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A right royal reckoning

india Updated: May 31, 2013 21:33 IST
Simon Jenkins
Simon Jenkins
Agencies
british monarchy

Don’t wait. Do it now. Long live the Queen, but Sunday’s 60th anniversary of her coronation is a good moment to review this strange ritual. Better to get a new version in place than to have a dreadful last-minute squabble come the day.

Hereditary monarchy is the fashion by which Britons at first ruled and then “embodied” their nation state. Few would nowadays start from there, but we are not starting, just continuing. Monarchy enjoys the overwhelming support of the British people. If asked to elect a has-been politician or passing celebrity as president, they would opt for monarchy. Since the crown has no power, the fitness for office, behaviour or beliefs of the monarch are not a consideration, except insofar as they might affect popular support. All that matters is the fact of an uncontestable bloodline.

Admittedly the rules of this game do change to sustain the mores of the day. In 1917 the royal family thought it wise to change its name from Saxe-Coburg and Gotha to Windsor. Edward VIII was compelled to abdicate in order to marry Wallis Simpson, a divorcee. The present Prince of Wales was able to divorce and go on to marry a divorcee, who surely must be allowed to be his queen. The eldest child of either sex can now be first in line to the throne. These spring cleanings have little to do with fitness for office.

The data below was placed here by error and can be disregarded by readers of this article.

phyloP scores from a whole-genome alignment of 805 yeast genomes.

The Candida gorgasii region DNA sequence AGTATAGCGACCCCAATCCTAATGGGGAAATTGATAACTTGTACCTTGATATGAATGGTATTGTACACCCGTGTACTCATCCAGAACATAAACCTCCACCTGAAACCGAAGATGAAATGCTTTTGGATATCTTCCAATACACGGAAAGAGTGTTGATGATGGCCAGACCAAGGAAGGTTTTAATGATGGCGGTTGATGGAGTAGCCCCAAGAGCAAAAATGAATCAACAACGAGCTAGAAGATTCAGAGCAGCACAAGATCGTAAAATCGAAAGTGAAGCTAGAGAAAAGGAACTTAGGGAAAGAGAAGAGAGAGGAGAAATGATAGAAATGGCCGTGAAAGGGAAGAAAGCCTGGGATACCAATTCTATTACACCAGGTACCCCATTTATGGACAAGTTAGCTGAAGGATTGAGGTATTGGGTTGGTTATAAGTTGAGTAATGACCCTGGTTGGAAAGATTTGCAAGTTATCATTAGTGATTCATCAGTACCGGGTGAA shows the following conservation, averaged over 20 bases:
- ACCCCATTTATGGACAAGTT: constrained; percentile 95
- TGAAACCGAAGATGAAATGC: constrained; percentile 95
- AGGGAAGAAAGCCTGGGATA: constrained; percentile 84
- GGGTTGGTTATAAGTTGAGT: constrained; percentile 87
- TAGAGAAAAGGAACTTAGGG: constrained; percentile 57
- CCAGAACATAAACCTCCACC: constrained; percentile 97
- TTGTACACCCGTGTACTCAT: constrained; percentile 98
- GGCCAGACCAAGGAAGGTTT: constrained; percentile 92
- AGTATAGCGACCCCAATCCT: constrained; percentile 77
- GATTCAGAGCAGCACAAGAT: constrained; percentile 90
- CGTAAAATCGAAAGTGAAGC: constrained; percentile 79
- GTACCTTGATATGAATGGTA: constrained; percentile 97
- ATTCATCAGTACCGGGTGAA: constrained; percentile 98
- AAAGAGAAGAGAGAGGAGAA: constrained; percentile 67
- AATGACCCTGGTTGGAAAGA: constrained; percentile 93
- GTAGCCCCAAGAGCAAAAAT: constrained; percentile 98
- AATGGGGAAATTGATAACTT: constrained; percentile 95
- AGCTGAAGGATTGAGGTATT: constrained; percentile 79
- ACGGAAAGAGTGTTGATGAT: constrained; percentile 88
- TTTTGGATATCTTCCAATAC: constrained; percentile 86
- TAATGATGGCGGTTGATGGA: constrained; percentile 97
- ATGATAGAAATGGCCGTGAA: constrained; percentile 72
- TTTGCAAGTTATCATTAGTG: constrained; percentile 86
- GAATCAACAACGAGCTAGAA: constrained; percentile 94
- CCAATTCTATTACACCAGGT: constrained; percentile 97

So what of coronation? Last month the queen of the Netherlands transferred her office to her son in a civil ceremony, held in her palace in the presence of cabinet ministers. The new king was not crowned and, apart from donning a fur-trimmed red cape, wore morning dress. There was no crowning and no religious component to the ceremony, though it was followed by a church service. The new king said he was not a “protocol fetishist”.

The Queen’s 1953 coronation, to be reprised many times on television this weekend, now seems medieval in its costumes and ritual. The Queen is serene and vulnerable, flanked by fussing bishops and ranks of hereditary peers, symbolising the legitimacy of inherited office. The conferring of state headship is an exclusive Anglican ritual, steeped in the Henrician Reformation. At the critical moment, a canopy conceals the act of anointment, by a priest not a civil official. Succession is sanctioned and blessed by God, with a staged cry of assent from the congregation. The Queen is bonded to her country and people by supernatural compact.

To most people this must seem archaic and odd. To anthropomorphise the state is one thing. To invest the holder with sacred significance suggests the priest-kings of the orient. The coronation oath — to promote peace, equity and mercy — may nowadays be devoid of political significance, since breaking it would be meaningless. But to render the ceremony so overwhelmingly religious risks diminishing its status in the eyes of modern citizens.

The Prince of Wales has mooted the epithet “defender of faith” in preference to “defender of the faith”. The concept of a head of state as a “defender” of any sort of faith is uncomfortable in an age when religion is again acquiring a habit of militancy.

What does matter is the contract between the head of state and the people of the nation. This contract is a symbol of stability and continuity. It is the fount of citizenship and focus of military loyalty. The transfer of monarchical office should be in the seat of representative democracy — parliament — and not a church. In an ever more secular nation, civil partnership must be in the royal family’s best interest.

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